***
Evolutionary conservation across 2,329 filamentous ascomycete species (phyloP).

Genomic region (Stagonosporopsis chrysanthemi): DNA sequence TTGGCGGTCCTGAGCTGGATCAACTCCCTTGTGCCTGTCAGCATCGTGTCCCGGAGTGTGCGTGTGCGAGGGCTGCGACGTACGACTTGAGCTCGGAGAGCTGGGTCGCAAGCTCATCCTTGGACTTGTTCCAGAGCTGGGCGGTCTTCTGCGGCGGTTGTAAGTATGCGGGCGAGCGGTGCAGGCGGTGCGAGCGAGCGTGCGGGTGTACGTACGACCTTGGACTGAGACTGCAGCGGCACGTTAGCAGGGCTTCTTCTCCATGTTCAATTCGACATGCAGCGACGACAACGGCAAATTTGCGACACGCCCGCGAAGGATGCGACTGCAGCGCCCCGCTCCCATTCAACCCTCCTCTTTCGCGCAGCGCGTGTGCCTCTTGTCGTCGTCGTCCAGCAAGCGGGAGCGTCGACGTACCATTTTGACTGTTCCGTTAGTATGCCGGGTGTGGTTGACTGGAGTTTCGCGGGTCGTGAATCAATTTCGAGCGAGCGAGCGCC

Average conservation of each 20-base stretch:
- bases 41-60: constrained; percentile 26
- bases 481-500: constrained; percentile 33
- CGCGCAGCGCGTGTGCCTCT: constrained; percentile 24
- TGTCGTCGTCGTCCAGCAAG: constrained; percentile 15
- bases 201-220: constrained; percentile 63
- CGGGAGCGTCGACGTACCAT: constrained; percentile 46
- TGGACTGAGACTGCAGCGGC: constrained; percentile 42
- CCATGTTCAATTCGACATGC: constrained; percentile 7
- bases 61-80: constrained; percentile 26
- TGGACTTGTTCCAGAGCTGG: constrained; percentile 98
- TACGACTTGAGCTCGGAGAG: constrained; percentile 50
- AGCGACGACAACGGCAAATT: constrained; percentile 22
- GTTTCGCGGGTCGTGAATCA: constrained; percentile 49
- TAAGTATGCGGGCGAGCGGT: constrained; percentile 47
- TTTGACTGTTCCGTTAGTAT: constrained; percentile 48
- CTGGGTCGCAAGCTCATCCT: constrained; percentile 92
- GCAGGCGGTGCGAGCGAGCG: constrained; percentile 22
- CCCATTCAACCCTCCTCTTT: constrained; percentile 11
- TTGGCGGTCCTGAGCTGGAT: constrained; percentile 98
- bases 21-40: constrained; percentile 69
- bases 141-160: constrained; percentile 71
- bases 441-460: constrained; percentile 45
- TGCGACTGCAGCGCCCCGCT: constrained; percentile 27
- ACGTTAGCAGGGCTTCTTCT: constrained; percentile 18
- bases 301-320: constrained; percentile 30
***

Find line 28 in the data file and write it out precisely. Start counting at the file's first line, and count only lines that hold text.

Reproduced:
- bases 301-320: constrained; percentile 30